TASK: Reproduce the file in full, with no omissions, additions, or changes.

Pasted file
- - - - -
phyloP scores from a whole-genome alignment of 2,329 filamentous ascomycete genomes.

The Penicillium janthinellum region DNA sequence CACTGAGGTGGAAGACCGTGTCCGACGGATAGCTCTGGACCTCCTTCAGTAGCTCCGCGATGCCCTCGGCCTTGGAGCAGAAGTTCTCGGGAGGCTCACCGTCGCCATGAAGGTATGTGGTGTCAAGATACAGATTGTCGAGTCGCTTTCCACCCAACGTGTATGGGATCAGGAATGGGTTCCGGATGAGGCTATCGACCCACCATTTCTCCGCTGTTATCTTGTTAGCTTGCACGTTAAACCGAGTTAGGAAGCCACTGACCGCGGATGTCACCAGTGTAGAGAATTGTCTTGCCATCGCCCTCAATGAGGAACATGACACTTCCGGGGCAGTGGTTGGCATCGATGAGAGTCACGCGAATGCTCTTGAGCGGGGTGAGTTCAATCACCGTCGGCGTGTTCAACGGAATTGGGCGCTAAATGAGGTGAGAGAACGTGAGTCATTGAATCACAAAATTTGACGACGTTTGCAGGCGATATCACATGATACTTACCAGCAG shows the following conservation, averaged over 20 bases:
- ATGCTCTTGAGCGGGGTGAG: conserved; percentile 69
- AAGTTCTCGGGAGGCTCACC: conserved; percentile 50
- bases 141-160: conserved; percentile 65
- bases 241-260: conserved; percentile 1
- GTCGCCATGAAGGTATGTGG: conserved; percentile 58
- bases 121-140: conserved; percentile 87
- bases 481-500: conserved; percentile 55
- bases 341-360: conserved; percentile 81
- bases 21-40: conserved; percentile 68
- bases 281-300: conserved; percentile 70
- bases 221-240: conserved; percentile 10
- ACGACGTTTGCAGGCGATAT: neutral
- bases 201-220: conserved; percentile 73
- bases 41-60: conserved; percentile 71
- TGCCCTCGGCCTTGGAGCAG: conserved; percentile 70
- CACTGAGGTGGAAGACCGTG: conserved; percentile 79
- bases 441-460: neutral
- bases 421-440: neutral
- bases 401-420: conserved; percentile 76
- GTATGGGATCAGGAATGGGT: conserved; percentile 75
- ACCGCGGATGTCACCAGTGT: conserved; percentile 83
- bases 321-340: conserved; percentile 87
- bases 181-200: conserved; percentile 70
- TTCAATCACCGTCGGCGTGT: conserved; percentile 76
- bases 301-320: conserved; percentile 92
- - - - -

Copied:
phyloP scores from a whole-genome alignment of 2,329 filamentous ascomycete genomes.

The Penicillium janthinellum region DNA sequence CACTGAGGTGGAAGACCGTGTCCGACGGATAGCTCTGGACCTCCTTCAGTAGCTCCGCGATGCCCTCGGCCTTGGAGCAGAAGTTCTCGGGAGGCTCACCGTCGCCATGAAGGTATGTGGTGTCAAGATACAGATTGTCGAGTCGCTTTCCACCCAACGTGTATGGGATCAGGAATGGGTTCCGGATGAGGCTATCGACCCACCATTTCTCCGCTGTTATCTTGTTAGCTTGCACGTTAAACCGAGTTAGGAAGCCACTGACCGCGGATGTCACCAGTGTAGAGAATTGTCTTGCCATCGCCCTCAATGAGGAACATGACACTTCCGGGGCAGTGGTTGGCATCGATGAGAGTCACGCGAATGCTCTTGAGCGGGGTGAGTTCAATCACCGTCGGCGTGTTCAACGGAATTGGGCGCTAAATGAGGTGAGAGAACGTGAGTCATTGAATCACAAAATTTGACGACGTTTGCAGGCGATATCACATGATACTTACCAGCAG shows the following conservation, averaged over 20 bases:
- ATGCTCTTGAGCGGGGTGAG: conserved; percentile 69
- AAGTTCTCGGGAGGCTCACC: conserved; percentile 50
- bases 141-160: conserved; percentile 65
- bases 241-260: conserved; percentile 1
- GTCGCCATGAAGGTATGTGG: conserved; percentile 58
- bases 121-140: conserved; percentile 87
- bases 481-500: conserved; percentile 55
- bases 341-360: conserved; percentile 81
- bases 21-40: conserved; percentile 68
- bases 281-300: conserved; percentile 70
- bases 221-240: conserved; percentile 10
- ACGACGTTTGCAGGCGATAT: neutral
- bases 201-220: conserved; percentile 73
- bases 41-60: conserved; percentile 71
- TGCCCTCGGCCTTGGAGCAG: conserved; percentile 70
- CACTGAGGTGGAAGACCGTG: conserved; percentile 79
- bases 441-460: neutral
- bases 421-440: neutral
- bases 401-420: conserved; percentile 76
- GTATGGGATCAGGAATGGGT: conserved; percentile 75
- ACCGCGGATGTCACCAGTGT: conserved; percentile 83
- bases 321-340: conserved; percentile 87
- bases 181-200: conserved; percentile 70
- TTCAATCACCGTCGGCGTGT: conserved; percentile 76
- bases 301-320: conserved; percentile 92